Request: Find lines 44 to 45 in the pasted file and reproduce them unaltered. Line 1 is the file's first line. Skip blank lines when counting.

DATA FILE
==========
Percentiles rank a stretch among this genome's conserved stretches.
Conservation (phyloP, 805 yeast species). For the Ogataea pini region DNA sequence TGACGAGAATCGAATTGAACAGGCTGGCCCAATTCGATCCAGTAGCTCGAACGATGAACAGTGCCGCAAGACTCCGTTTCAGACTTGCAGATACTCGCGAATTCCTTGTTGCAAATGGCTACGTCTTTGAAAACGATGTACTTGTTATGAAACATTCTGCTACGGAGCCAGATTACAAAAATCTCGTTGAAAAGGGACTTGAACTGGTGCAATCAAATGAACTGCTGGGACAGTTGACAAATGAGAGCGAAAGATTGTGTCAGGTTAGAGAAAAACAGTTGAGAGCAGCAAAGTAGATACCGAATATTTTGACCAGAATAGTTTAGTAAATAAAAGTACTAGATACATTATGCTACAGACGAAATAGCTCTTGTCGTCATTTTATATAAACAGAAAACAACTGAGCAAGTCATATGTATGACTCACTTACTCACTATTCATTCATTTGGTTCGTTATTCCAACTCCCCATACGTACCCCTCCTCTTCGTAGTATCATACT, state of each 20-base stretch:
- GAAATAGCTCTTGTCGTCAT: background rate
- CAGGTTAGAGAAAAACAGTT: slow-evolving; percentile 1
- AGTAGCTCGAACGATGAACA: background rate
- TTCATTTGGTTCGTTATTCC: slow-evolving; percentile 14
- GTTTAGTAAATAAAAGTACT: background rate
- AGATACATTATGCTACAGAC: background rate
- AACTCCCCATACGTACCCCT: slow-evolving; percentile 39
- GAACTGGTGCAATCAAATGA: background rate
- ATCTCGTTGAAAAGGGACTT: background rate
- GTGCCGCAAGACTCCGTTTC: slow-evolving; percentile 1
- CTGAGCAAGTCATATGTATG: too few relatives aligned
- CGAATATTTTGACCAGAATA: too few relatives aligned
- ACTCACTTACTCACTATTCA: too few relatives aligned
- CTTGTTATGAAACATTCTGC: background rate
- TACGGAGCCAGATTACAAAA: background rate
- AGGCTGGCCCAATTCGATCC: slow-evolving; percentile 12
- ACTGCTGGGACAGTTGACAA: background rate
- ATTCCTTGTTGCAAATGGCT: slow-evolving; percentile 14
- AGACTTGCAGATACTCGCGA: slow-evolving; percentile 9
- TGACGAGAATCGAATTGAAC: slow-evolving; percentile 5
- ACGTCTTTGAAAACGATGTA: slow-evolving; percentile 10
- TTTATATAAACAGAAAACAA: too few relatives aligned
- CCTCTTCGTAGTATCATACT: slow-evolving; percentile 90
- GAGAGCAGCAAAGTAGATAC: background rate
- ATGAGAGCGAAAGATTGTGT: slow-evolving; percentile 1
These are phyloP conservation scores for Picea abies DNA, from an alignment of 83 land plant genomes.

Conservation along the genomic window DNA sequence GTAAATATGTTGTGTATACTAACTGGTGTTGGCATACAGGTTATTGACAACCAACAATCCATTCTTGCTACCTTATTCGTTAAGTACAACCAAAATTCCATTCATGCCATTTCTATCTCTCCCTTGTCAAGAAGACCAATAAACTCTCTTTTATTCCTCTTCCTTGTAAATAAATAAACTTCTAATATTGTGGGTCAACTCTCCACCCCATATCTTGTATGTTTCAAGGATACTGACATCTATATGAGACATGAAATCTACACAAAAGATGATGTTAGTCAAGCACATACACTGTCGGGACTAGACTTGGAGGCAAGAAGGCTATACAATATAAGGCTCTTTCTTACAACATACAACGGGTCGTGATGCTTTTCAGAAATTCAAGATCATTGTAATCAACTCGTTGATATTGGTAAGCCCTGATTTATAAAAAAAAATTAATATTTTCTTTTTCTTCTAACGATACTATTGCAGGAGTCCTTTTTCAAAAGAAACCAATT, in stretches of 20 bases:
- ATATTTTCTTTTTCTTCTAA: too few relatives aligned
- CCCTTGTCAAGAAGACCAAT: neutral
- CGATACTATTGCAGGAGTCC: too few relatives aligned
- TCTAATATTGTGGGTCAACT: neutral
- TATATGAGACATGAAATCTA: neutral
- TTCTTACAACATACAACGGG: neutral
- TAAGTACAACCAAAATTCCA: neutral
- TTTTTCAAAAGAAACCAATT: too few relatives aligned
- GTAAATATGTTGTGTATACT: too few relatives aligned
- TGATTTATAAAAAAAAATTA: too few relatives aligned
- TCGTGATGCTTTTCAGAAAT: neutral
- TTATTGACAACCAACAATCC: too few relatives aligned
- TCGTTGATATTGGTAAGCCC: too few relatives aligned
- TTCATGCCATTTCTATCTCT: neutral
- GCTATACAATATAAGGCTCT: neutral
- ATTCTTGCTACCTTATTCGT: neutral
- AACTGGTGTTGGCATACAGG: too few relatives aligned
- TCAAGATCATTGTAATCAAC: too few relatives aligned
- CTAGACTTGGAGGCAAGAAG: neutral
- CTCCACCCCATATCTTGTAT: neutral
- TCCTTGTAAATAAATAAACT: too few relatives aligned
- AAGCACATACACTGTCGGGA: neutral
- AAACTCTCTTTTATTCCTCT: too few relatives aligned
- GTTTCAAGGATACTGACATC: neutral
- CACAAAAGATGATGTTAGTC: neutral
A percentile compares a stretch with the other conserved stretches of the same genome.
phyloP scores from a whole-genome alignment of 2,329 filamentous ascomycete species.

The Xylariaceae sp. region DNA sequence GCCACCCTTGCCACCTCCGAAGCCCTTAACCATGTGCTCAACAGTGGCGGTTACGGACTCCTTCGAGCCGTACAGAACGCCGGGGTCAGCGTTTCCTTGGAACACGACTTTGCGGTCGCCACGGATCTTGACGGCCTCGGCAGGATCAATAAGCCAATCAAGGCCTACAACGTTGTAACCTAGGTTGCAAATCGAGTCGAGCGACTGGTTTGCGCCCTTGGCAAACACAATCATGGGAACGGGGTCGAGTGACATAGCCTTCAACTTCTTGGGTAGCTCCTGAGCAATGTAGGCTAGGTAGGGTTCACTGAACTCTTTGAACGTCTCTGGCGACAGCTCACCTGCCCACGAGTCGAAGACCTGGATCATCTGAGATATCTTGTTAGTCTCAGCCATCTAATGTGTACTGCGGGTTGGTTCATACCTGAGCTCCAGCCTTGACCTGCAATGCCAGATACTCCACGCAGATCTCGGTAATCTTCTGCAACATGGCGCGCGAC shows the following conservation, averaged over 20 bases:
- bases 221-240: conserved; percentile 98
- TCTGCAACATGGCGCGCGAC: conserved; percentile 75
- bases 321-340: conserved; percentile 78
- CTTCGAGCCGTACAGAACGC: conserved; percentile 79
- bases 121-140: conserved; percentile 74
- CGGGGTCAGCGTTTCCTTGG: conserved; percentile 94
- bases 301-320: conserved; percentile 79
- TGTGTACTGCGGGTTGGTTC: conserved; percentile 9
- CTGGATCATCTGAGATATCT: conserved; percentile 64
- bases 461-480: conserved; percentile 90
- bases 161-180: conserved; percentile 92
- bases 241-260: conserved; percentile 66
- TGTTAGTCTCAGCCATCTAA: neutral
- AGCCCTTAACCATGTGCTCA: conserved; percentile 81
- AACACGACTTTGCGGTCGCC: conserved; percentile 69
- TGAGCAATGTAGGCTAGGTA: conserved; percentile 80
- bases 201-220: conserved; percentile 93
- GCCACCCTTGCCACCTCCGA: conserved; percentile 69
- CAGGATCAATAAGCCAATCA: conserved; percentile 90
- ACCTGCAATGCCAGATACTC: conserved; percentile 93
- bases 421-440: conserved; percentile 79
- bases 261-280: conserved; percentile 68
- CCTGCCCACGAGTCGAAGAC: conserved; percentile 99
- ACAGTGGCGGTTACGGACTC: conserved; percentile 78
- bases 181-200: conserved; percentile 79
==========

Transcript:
- GCTATACAATATAAGGCTCT: neutral
- ATTCTTGCTACCTTATTCGT: neutral